35-year-old artist and photography lecturer Ampannee Satoh sheds some light on the hauntingly beautiful snapshots of migration on display at Lost Motherland, her inaugural solo exhibition in Malaysia.

People in white burkas stranded on an isolated island; a lonely fishing boat on the shore, the only means of escape to an unknown destination and an uncertain future.

The silent scenes of turmoil in the everyday lives of migrants have not escaped the attention of photographer Ampannee Satoh.

Ampannee is one of very few Thai female photographers to explore issues of cultural repression, migration and social unrest in her homeland of Patani in the southern part of Thailand.

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The Lost Motherland exhibition reflects a little of the hardships faced by the Muslim-majority population in Patani. More specifically, it hints at the cultural repression imposed by an ultra-nationalist ideology. It took Ampannee two years to put together this moving solo exhibition held at the A+ Works of Art Gallery in June this year.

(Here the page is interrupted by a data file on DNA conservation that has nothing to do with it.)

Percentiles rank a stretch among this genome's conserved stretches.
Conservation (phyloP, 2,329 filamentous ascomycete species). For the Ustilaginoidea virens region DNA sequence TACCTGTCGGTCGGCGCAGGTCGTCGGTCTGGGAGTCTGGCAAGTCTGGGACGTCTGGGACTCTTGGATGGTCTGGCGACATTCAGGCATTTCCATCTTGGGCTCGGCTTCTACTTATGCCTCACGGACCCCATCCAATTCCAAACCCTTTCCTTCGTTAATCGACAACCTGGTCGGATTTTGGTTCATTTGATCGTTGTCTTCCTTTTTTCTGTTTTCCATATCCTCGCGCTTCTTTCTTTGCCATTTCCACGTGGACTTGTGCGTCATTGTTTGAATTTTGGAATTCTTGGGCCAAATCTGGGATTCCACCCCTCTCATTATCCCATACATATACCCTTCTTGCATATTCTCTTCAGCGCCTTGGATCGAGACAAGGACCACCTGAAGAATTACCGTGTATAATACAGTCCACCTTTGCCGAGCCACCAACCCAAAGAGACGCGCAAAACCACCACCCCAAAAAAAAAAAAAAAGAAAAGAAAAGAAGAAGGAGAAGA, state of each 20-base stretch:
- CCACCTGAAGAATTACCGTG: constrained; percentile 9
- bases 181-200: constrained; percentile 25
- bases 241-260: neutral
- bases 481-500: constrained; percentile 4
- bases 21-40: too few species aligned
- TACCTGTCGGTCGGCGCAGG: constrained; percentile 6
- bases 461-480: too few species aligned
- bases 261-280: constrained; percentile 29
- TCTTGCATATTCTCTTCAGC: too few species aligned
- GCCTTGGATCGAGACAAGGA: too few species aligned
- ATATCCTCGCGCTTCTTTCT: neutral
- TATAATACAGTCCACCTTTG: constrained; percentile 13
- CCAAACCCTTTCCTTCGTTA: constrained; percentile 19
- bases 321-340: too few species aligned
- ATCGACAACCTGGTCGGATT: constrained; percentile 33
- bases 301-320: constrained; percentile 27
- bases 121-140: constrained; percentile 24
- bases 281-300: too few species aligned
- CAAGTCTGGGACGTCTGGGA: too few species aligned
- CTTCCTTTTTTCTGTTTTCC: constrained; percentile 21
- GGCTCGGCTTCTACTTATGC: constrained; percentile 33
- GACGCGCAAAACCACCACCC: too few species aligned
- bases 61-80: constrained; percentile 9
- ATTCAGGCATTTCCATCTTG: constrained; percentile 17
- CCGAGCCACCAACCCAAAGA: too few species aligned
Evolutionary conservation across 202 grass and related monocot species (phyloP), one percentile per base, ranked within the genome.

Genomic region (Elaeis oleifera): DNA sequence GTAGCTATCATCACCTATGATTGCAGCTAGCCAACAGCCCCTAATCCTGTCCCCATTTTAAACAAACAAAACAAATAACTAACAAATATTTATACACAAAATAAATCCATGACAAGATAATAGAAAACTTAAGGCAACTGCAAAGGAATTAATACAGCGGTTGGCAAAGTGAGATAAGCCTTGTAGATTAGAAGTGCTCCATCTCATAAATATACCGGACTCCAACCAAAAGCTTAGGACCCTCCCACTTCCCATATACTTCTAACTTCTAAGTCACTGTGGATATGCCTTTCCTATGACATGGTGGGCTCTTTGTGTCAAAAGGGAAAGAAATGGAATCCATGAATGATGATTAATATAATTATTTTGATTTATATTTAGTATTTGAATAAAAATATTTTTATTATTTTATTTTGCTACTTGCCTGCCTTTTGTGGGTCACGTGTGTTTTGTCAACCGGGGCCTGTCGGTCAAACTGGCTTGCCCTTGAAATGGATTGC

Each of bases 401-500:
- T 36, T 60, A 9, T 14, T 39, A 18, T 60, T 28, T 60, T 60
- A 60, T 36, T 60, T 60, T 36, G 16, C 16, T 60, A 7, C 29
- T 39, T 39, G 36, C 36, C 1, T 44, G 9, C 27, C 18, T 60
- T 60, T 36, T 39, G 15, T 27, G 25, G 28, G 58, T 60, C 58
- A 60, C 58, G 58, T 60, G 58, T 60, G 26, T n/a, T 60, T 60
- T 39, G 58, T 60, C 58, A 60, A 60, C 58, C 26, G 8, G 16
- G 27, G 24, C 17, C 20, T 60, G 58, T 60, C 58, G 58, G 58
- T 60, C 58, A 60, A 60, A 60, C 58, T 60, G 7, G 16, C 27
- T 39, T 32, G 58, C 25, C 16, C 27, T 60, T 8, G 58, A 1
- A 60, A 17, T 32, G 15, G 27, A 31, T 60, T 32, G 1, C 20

“In 2014, I was still in university in Bangkok while the South Thailand insurgency was happening,” says Ampannee. “The situation in my own hometown really made me turn around and it motivated me to create my artwork.”  

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Ampannee’s solo exhibition ‘Burqa’ at the Katmandu Photo Gallery Bangkok in 2011 was another riveting project inspired by the lives of contemporary Muslim women in European countries like France, where a ban of full-length veils took place in 2010.

She’s participated in numerous group exhibitions in Thailand, Malaysia, Hong Kong, Cambodia, Turkey, Singapore and others, with a few solo exhibitions in between.   

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Her time studying photography at L’École Nationale Supérieure de la Photographie in France shaped her artistic focus considerably, as did the growing unrest back at home. Now, as a Photography lecturer at Rangsit University, she’s undeterred in her mission to represent the issues close to her heart.

While Lost Motherland depicts the sorrow of migration and the loss of leaving one’s homeland, Ampannee is optimistic about what her artwork is achieving in the larger scheme of things.

“Personally I feel my artwork can serve to improve issues, because my intention is to open a space for people to talk about them, question them, and hopefully find the answer.”

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